Greenlaw lies almost in the centre of Berwickshire with the main Edinburgh
to Newcastle road via Coldstream, passing through the town. The Blackadder
water flows through the town.
This is basically a farming orientated area with many arable and livestock
farms in the CC area.
The Greenlaw Moor is a SSSI site. The extensive heather moor is the only
remaining dwarf shrub heath left in the Borders. Hule moss is a focal point
for important numbers of pink footed geese with 3 to 6 % of the british
wintering population coming here. There are also suitable areas for
crossbill siskin and a wintering area for Red Grouse and Peregrine Falcon.
There are several historic areas on the moor including Heriots Dyke and
|Greenlaw is the old county town
of Berwickshire and has buildings quite unique to a small community of
approx 600 residents. It was County Town from 1596 to 1661 and again
from 1696 until it eventually passed to Duns in 1903. Greenlaw is also a
burgh of Barony.
The Town Hall, although in a state of disrepair , is subject to surveys to
see what can be done to preserve it.
The old Church has the unique feature of a jail attached in the tower. This
was originally built on the church as the jail and used for many years for
this purpose. There are still many signs of this today. On the second floor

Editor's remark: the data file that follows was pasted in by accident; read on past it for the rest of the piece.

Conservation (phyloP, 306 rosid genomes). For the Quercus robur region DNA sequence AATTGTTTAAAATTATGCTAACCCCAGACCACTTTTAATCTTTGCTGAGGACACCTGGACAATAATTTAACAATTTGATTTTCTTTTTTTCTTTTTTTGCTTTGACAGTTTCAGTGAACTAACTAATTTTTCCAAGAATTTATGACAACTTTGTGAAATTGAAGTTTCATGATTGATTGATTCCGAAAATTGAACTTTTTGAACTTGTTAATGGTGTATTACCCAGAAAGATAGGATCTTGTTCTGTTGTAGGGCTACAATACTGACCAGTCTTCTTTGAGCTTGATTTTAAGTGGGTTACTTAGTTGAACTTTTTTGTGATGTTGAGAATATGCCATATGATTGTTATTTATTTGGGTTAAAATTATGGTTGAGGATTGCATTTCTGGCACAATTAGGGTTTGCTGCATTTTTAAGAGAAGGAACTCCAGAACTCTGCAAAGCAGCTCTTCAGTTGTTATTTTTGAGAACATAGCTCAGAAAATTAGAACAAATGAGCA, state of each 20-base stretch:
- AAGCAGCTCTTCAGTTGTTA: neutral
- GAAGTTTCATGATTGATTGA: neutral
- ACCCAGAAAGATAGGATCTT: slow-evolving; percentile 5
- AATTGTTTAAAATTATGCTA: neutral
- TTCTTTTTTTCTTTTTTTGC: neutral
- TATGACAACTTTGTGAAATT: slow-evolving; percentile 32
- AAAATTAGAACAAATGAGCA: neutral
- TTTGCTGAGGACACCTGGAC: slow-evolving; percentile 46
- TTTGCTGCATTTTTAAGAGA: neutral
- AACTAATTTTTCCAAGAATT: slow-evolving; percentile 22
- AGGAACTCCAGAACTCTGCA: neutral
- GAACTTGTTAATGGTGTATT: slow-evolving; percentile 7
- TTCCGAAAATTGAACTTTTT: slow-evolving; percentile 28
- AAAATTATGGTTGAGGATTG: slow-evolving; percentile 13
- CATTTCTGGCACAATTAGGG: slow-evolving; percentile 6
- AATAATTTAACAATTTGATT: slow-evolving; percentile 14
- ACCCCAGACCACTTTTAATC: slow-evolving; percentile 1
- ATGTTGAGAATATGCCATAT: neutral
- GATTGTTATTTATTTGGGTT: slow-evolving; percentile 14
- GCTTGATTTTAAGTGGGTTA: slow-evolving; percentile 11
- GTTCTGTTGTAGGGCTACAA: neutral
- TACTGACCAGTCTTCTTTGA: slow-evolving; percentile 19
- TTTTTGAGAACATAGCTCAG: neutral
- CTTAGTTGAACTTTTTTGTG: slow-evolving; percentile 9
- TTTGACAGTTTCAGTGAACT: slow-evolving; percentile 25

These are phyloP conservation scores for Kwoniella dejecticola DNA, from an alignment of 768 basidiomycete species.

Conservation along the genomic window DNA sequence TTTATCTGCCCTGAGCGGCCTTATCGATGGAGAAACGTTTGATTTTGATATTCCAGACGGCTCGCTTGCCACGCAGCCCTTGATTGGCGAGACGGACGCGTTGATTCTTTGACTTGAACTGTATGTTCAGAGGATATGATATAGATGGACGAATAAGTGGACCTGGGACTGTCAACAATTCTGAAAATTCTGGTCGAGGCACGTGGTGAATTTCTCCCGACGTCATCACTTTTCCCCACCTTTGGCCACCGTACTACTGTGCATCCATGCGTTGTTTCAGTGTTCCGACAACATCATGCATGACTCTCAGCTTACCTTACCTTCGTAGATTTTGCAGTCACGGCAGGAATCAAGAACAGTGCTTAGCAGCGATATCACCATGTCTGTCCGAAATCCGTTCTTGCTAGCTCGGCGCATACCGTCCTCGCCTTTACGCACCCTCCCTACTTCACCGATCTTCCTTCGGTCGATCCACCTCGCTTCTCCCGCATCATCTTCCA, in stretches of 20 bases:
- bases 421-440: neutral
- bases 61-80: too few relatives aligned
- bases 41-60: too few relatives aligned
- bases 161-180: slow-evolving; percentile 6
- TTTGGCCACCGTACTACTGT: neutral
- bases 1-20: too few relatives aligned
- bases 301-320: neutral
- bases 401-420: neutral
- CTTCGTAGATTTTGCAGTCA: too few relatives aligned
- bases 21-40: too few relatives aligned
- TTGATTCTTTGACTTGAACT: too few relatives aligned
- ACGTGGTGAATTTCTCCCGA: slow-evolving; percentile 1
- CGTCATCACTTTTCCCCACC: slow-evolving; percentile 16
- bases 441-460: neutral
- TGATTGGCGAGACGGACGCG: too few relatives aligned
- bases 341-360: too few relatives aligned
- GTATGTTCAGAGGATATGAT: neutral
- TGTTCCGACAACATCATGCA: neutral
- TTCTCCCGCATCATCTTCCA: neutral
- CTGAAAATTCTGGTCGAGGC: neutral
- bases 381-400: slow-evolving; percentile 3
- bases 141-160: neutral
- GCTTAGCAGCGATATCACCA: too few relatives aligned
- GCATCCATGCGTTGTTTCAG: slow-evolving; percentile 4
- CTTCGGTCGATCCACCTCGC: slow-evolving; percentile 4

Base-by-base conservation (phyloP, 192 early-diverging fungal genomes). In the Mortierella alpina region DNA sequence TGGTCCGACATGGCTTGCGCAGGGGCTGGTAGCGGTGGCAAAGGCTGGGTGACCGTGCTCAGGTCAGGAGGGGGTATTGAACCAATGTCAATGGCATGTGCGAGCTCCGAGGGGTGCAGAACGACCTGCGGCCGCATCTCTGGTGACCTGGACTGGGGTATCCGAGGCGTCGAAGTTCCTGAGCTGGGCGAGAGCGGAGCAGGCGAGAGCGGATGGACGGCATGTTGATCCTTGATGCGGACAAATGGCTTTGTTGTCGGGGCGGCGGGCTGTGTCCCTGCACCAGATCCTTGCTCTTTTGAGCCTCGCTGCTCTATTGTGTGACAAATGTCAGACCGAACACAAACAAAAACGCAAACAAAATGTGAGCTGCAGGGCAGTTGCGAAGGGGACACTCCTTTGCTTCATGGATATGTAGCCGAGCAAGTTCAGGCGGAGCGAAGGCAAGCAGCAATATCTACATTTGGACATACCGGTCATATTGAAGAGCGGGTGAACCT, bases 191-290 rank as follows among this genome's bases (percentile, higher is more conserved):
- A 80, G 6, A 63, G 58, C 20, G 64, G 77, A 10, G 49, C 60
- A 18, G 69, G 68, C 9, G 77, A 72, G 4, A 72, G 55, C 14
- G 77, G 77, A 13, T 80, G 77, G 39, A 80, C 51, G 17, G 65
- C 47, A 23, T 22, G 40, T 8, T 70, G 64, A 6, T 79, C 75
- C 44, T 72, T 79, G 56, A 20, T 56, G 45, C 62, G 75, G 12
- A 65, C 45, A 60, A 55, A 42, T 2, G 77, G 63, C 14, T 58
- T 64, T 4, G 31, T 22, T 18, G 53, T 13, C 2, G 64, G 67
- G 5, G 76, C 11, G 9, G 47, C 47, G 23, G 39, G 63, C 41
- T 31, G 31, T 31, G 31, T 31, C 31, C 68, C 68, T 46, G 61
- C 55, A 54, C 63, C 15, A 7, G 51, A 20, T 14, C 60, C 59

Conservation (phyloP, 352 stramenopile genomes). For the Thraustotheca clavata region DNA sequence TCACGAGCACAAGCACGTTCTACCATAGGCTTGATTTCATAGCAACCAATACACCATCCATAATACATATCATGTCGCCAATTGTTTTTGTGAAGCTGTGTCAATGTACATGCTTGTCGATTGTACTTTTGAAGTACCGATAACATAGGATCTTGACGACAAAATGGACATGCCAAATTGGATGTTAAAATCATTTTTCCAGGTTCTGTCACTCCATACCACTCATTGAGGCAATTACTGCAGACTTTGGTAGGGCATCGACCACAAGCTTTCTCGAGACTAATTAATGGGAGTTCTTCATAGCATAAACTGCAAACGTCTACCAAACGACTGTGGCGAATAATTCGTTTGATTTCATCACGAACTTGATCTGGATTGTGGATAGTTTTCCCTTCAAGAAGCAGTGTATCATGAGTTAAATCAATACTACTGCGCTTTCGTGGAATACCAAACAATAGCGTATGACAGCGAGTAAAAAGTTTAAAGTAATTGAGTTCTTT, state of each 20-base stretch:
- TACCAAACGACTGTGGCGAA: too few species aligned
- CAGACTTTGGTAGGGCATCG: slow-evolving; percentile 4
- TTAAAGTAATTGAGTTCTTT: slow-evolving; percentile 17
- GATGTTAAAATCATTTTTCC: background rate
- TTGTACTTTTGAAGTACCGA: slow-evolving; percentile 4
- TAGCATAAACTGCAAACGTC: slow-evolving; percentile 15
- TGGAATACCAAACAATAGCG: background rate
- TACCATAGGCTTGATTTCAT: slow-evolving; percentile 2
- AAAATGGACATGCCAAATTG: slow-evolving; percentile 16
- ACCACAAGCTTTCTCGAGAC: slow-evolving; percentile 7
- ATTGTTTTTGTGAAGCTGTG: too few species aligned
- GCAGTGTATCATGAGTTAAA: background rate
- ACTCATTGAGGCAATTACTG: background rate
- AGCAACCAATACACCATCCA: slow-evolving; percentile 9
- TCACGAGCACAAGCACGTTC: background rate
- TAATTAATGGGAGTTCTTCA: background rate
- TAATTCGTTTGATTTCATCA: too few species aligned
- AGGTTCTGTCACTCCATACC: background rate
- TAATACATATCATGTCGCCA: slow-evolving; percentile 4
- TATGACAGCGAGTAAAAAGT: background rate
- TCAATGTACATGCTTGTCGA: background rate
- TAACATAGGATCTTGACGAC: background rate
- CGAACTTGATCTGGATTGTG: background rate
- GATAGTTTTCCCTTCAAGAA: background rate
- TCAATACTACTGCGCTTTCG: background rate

cell walls can be seen graffiti inscribed on the wall by some gardeners from
Marchmont who were jailed here for ducking a woman they suspected was a
The court house originally stood here also, giving us the verse “here stands
the gospel and the law, wi’ hell’s hole atween the twa”. Hell’s hole was the
name of the dungeon cell in the tower for the most notorious prisoners.
The last public execution took place in 1834. An Irishman guilty of assault
and robbery was hanged and thereafter buried under the floor of the jail.
Hume nestles in the shadow of the awe inspiring Hume Castle a few short
miles from Greenlaw and is a lovely village which has had signs of
occupation since medieval times.
The Castle can be seen from most of Berwickshire and dates from the 13th
century. It was the only major Castle to escape destruction by Robert the
Bruces burning policy of 1313.
It was here in 1460 that King James the 2nd and his Queen stayed before he
rode to his fate at the seige of Roxburgh Castle. An exploding gun killed
the king and the Queen ordered Roxburgh Castle to be raised to the ground.
It was also the centre of attention during the threat of invasion by
Napoleon when it was here that a beacon was wrongly lit to alert the country
What had actually been seen was a flare from charcoal burners in
Local projects include floral boxes and baskets, a scheme to provide benches
and just undertaking a scheme to try and floodlight the Church.
Key issues facing the community are lack of affordable housing for young
families, many commuter families now entering the village. Lack of public
transport system to enable travel to work outwith the immediate area.